I have never really had trouble sleeping. I’m great at it. I am almost as good at sleeping as I am at making a delicious guacamole. I know this is a blessing and millions of people have trouble sleeping at night, but I have rarely lied awake in bed for longer than five minutes. I will often sleep until noon when I don’t set an alarm. (I don’t recommend this as it is usually followed by intense feelings of having wasted your life.) I have fallen asleep while talking on the phone but neither do I recommend this as it is never appreciated by the person you are talking to even if it is 3 in the morning. (Can’t believe I did that so often–sorry.) I never even have trouble sleeping on the floor, or in close proximity to another person. (There was a certain spring break trip that involved ten people splitting the cost of renting a one bedroom condo. Yes, one of us did sleep in the kitchen.)

Of course, being able to sleep on command is not necessarily a good thing. Feeling sleepy and irritable during the day when you are unable to nap is bothersome, if not destructive to your career performance or personal relationships. Excessive sleepiness can be countered by maintaining a steady sleep schedule, eating right, and exercising—the three most important things to staying healthy! Or, your sleepy-ness could be out of your control and need to be diagnosed or medicated. Sleep disorders are very common, and I have been suffering from one for the past year and half or so.

I was taking a beloved afternoon nap when I awoke in my bed to find that I could not move. I couldn’t lift my arms, move my legs, or fully open my eyes. I could see the room, and was very aware of where my body was and also saw my roommate Emily enter the room, when I began shouting for her to wake me up. This lasted for about thirty terrible second before I was able to jerk my head enough to wake myself up. Emily was not home.

Feeling frightened, I did what anyone else would do. I googled, “I wake up and I can’t move.” Try it. You will find hundreds of links leading you to information about sleep paralysis. You will also learn that many of the webpages about this disorder not only mention demons but have pictures of creepy ghosts and ghouls on them. Very reassuring.

Despite the creepy 18th century paintings of demon-possesion, I dug a little deeper and found out this phenomenon is relatively common (although I have not met a real person who I know who has experienced it) and not dangerous. Your body becomes paralyzed while you sleep in order that you don’t act out your dreams. Smart thinking, really–but sleep paralysis is when there is a miscommunication. Basically your brain is saying “I’m awake now!” and your body is saying “Noooo, you’re not!!”

The creepy part about all of this is that I almost always hallucinate. I have only experienced sleep paralysis while napping (this is typical, because your body is unaccustomed to the unusual time of day and/or length of a nap) but I either see someone who can help me, or hear an intruder in a distant room. The last time I had SP, there was someone in the kitchen banging around. Other times, my boyfriend has entered the room and I have called to him for help. I have also seen my mother. No, I have never seen dead people. It isn’t like a dream. When I wake up fully and can move again, my hands and feet and body are right where they were when I was hallucinating. The only thing not there is the person I could see and hear so vividly. A description that is almost identical to mine is on an episode of This American Life called “Fear of Sleep.” Skip to two minutes in and listen to Denise’s quick story. Or listen to the whole episode, because it rocks.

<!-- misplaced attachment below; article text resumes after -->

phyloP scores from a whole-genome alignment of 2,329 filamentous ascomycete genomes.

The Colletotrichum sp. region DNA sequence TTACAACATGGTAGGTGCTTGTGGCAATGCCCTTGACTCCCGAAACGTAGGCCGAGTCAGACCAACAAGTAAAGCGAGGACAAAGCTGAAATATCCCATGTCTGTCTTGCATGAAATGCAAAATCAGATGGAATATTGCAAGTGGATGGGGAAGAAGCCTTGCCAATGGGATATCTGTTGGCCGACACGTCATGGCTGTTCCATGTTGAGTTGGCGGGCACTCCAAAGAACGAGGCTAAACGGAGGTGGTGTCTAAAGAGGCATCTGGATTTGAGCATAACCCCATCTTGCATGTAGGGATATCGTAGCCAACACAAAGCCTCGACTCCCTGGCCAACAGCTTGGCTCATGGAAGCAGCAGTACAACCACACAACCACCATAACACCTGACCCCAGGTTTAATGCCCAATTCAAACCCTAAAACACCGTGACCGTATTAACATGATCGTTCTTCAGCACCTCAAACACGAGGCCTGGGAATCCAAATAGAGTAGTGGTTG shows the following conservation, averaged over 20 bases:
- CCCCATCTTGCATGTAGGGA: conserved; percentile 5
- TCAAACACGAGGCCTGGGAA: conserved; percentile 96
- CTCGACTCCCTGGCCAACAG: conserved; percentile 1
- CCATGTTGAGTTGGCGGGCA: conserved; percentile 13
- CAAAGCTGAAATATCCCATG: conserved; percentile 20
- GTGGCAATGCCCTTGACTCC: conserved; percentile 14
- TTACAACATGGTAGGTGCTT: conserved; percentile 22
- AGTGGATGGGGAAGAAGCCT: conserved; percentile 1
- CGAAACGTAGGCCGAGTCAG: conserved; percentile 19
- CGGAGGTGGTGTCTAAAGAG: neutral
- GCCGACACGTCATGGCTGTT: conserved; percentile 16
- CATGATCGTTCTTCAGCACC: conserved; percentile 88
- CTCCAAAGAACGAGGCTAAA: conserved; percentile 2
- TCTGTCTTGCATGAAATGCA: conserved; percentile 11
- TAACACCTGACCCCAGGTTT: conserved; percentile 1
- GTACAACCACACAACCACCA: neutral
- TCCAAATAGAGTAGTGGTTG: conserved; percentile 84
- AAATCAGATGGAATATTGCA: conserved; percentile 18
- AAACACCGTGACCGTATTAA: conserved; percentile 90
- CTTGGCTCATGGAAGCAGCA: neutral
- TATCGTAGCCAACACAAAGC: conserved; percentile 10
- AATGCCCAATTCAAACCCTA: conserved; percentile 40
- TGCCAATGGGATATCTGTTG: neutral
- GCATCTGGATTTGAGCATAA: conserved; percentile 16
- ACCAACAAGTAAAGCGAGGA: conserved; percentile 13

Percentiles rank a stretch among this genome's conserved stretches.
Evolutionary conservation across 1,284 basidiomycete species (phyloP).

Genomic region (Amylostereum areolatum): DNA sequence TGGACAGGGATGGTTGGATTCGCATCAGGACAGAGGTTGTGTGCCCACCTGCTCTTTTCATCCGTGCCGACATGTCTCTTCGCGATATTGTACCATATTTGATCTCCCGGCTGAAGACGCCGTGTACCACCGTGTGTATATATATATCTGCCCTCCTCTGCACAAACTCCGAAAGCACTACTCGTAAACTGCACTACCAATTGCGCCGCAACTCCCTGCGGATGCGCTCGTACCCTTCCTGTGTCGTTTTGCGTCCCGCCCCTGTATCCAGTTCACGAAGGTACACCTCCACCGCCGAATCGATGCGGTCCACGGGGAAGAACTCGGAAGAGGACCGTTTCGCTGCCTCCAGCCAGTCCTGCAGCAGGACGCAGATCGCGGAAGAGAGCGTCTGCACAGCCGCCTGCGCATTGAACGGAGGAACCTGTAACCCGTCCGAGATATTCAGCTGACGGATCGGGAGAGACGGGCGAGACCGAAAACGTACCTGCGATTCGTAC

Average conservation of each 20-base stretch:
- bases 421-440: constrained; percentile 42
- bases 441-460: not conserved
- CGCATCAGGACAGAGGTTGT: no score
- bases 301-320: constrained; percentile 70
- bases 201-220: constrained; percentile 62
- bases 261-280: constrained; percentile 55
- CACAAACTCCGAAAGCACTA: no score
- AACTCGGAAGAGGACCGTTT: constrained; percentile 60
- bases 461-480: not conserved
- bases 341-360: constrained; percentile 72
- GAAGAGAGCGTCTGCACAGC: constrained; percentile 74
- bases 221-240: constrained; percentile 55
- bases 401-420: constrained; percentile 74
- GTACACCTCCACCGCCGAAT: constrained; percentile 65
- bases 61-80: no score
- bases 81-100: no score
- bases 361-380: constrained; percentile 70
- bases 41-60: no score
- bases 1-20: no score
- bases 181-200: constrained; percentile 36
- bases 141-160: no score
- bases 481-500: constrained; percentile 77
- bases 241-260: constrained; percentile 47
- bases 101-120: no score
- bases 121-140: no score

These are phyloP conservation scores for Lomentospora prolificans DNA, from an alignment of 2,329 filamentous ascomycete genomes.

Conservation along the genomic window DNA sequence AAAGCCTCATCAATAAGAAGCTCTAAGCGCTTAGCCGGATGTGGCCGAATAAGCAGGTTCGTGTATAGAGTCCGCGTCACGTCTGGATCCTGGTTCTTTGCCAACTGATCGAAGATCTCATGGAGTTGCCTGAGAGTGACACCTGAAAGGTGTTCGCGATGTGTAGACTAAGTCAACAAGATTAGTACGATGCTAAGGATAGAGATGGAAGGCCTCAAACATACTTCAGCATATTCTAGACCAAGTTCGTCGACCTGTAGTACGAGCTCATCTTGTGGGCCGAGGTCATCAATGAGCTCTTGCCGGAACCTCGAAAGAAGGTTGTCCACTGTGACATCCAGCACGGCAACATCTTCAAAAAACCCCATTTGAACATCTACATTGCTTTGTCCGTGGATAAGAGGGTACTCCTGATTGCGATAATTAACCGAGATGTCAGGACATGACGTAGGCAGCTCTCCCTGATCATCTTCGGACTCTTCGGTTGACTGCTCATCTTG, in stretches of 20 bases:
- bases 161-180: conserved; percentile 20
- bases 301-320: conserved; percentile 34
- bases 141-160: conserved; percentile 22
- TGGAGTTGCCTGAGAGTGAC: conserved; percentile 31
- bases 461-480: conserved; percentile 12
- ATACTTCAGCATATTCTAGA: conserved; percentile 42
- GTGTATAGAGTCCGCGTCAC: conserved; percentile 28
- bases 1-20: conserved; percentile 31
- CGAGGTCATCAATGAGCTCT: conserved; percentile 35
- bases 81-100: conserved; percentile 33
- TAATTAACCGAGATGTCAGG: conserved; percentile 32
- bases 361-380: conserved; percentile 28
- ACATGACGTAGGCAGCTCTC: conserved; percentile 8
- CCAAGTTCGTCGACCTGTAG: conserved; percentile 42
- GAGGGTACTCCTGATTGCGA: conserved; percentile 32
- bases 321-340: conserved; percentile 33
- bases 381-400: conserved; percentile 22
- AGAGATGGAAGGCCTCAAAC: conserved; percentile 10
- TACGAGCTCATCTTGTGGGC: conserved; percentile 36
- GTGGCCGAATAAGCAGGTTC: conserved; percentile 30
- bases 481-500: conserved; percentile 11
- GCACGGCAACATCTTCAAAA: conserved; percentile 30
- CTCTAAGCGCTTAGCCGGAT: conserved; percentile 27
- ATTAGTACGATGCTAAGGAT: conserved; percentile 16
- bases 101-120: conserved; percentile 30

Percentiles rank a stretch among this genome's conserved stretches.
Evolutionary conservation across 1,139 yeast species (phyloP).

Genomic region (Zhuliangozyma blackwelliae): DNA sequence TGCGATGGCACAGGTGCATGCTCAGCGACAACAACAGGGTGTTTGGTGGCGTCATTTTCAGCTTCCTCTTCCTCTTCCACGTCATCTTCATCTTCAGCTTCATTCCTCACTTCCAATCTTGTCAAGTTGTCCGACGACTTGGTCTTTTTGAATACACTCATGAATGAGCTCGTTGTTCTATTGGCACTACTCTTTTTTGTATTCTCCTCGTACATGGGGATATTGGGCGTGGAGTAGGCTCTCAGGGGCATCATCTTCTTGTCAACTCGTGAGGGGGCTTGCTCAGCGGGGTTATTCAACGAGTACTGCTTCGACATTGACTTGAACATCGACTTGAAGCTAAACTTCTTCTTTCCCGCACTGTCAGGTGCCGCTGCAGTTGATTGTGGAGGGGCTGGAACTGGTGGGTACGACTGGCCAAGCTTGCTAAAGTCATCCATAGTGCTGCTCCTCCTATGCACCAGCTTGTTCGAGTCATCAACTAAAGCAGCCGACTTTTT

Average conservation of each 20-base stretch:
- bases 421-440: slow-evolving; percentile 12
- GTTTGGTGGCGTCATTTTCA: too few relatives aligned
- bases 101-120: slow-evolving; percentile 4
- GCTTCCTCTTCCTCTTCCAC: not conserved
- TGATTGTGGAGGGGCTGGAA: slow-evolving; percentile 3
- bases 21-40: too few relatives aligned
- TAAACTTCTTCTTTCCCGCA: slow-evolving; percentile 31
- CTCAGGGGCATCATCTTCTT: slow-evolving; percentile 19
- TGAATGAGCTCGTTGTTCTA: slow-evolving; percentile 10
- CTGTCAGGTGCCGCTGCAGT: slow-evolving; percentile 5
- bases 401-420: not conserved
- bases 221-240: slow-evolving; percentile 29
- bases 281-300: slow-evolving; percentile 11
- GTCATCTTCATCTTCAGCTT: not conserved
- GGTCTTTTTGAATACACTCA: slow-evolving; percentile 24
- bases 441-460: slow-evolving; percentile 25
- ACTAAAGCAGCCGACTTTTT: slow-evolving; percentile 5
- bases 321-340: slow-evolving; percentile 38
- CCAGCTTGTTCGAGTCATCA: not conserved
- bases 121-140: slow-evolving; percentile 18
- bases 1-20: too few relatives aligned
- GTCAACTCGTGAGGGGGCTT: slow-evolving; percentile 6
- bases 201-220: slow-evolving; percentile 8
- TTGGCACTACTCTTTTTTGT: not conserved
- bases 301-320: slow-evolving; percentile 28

Now that you think I’m crazy, I should say that this has only happened to me about a dozen times. It’s enough to write about, but not enough to disrupt my daily life. If I do experience sleep paralysis, I am usually able to calm myself down and remind my crazy brain that no one has walked into the room. Although I refuse to believe I am being possessed, I have actually found that talking to God while it was happening was very effective in waking my body up.

I haven’t given up  on naps completely, but they are rare. I now try to nap in moderation—only when I am very sleepy or didn’t get at least six hours of sleep the night before. It’s amazing how thankful I have become for a peaceful nap, and the whole experience has been a reminder of how much we don’t fully understand about the human brain and body. I could write forever about how freaking weird dreams are, but I will refrain and simply leave you with my story and hope that it has provided some comfort for those who struggle to find peace and rest. When it comes to sleep, we’re all a little crazy.